Invasion of the Drones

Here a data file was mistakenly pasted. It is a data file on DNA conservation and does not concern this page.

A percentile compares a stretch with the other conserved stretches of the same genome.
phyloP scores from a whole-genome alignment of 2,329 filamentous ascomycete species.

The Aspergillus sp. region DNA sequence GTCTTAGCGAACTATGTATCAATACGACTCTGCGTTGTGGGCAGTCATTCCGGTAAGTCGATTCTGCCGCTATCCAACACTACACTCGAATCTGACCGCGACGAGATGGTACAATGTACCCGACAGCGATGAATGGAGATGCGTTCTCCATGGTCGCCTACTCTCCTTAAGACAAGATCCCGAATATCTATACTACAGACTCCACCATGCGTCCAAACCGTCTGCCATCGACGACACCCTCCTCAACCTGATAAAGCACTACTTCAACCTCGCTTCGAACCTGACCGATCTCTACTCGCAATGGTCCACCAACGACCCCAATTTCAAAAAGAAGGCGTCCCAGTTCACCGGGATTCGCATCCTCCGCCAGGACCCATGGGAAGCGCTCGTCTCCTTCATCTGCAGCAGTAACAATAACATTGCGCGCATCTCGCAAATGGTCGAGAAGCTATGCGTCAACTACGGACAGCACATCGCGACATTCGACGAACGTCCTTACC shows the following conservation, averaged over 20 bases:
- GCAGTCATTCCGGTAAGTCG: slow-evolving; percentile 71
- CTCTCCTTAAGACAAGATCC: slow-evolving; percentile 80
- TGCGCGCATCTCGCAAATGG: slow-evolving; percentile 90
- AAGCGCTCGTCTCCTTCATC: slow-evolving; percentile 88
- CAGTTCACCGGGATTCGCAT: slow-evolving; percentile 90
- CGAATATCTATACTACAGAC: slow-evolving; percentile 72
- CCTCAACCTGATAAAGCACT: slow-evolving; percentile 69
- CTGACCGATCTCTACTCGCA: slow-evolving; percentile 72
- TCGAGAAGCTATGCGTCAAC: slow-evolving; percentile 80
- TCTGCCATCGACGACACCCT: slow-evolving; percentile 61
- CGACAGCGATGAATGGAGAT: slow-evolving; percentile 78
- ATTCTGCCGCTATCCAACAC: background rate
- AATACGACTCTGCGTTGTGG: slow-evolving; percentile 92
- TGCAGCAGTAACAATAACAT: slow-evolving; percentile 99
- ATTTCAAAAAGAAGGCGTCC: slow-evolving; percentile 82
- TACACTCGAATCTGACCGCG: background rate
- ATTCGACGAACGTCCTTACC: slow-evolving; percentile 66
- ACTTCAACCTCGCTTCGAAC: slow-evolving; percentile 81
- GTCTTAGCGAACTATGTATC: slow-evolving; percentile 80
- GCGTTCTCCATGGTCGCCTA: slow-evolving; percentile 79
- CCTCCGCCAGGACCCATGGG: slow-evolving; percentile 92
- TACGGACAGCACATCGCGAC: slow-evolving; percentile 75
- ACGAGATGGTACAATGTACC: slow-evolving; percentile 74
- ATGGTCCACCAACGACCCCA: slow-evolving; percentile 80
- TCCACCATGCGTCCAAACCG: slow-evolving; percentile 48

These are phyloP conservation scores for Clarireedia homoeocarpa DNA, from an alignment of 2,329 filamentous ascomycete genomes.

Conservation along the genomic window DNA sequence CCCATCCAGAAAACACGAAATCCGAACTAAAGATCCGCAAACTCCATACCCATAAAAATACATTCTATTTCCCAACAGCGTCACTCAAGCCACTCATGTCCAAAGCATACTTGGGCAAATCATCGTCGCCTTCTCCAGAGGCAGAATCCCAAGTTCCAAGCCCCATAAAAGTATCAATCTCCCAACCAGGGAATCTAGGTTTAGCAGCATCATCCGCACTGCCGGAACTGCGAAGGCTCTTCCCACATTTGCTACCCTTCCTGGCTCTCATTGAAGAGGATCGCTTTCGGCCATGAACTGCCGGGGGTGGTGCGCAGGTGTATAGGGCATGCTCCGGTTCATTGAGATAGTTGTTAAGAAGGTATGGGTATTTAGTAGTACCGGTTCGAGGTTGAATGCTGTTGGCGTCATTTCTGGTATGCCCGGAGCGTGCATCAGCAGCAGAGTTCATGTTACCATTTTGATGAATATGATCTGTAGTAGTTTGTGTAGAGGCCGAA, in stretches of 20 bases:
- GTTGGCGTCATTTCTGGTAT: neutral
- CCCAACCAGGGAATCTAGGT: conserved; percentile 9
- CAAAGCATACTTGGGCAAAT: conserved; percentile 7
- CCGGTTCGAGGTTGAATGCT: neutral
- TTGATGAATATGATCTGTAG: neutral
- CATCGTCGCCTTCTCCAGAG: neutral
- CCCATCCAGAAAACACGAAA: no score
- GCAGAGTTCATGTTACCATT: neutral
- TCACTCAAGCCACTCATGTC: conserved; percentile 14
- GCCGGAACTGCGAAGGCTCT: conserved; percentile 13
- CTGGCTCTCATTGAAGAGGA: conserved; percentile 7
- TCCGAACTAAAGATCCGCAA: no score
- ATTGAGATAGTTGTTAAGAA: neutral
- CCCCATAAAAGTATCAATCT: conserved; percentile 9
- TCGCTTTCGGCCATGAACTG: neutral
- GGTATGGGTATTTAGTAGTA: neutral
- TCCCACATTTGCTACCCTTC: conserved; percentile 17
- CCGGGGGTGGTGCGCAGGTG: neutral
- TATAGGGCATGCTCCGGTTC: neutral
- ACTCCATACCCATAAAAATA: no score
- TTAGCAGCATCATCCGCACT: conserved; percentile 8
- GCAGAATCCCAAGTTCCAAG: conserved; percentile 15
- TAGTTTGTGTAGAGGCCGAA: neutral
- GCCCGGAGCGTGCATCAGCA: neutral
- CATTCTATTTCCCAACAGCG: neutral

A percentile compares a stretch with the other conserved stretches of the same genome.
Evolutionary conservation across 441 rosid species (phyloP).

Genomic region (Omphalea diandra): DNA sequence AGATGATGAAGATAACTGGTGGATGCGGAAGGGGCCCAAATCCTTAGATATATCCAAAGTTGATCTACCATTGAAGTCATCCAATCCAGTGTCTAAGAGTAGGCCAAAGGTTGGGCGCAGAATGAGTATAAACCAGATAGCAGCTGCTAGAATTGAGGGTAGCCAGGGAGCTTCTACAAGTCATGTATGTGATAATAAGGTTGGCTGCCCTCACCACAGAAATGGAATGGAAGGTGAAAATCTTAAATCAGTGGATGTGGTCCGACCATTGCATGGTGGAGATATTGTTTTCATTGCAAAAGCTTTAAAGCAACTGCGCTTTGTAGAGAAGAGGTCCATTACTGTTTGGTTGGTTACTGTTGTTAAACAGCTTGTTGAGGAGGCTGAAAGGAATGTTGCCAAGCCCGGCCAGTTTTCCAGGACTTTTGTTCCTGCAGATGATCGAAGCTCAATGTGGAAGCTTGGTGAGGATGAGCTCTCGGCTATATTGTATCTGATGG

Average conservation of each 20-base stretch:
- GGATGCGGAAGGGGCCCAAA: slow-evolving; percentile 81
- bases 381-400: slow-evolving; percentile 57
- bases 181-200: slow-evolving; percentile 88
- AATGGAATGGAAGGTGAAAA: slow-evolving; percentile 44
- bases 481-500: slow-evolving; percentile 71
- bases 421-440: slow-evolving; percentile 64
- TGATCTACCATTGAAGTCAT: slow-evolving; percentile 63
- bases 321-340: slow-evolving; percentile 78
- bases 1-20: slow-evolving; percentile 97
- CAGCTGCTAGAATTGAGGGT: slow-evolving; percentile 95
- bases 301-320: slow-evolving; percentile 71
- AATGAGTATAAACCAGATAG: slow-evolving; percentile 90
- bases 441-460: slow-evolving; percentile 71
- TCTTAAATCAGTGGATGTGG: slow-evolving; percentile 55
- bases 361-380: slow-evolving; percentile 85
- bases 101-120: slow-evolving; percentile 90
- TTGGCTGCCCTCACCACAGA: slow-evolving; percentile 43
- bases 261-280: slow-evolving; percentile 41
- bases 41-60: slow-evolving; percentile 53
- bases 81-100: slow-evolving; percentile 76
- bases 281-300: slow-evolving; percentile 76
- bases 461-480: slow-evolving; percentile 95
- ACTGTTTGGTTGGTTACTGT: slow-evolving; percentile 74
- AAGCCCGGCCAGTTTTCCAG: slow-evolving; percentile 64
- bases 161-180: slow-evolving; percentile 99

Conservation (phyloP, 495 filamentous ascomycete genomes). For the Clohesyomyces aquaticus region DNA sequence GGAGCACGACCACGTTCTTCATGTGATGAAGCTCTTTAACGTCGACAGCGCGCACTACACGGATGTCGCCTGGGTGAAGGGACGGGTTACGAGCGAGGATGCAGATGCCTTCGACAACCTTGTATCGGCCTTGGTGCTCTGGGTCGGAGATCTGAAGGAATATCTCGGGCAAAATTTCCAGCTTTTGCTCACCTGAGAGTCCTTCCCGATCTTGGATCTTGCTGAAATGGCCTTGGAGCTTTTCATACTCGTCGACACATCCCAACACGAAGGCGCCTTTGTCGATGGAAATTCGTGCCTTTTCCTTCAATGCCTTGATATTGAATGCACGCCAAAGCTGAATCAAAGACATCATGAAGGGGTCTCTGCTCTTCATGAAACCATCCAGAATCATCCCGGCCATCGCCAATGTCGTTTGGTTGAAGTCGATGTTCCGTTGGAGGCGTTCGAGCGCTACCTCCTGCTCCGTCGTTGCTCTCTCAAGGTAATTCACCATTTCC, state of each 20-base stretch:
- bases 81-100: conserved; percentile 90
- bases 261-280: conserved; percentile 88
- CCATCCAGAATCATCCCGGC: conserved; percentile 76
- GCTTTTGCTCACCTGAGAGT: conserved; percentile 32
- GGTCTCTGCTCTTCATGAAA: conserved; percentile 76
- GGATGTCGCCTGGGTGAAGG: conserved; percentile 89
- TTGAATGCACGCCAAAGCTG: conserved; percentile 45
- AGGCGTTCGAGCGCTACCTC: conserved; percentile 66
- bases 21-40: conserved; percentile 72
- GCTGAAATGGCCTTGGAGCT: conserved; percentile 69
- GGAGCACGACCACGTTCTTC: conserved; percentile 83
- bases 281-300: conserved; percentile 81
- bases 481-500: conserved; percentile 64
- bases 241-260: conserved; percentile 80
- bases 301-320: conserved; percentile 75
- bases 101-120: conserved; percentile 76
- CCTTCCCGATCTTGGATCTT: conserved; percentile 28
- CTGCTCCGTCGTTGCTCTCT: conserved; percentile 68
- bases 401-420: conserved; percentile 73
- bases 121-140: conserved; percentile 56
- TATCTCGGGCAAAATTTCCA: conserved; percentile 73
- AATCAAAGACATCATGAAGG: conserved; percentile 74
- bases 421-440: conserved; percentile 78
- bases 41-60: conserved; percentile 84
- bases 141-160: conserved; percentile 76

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Invasion of the Drones: The constitutional issues that the people have raised on drones are the right to privacy, which is guaranteed in the fourth amendment. The Fourth Amendment protects against “unreasonable searches and seizures.” It guarantees Americans’ right to privacy and requires police to obtain warrants or have “probable cause” to search someone’s property. This could violate the constitution because should police be require to obtain warrants to take photos and collect other information with the Drones? Then in the Fifth Amendment it guarantees Americans accused of crimes the right to “due process” under the law. The accused are entitled to a legal representation and to see the evidence that’s being used against them. This could violate the Constitution because drone strikes aimed at killing American terrorist suspects in foreign countries could violate the Amendment. I share the concern for the violation of the Fourth Amendment, because I would feel that I’m under watch all the time, and that at any time the Police could be collecting information or taking pictures of me because they have the equipment to do so. Then what if they used these pictures and information to give them a probable cause to search my house, but they didn’t find what they were looking for. The technically violated my privacy for no reason. When most people hear the word drone, they probably this of how the drones have been used in the last decades. Which were the drones were used to kill suspected terrorist in hot spots like Pakistan and Yemen. Or one particular incident that attracted a lot of attention was in September 2011, the C.I.A. drone strike in Yemen killed an American citizen, a radical cleric who preached holy war, which violated his Fifth Amendment rights. This might affect the public’s receptiveness to the domestic use of drones because a new federal law paved the way for drones to be used commercially in the U.S. and made it easier for government agencies

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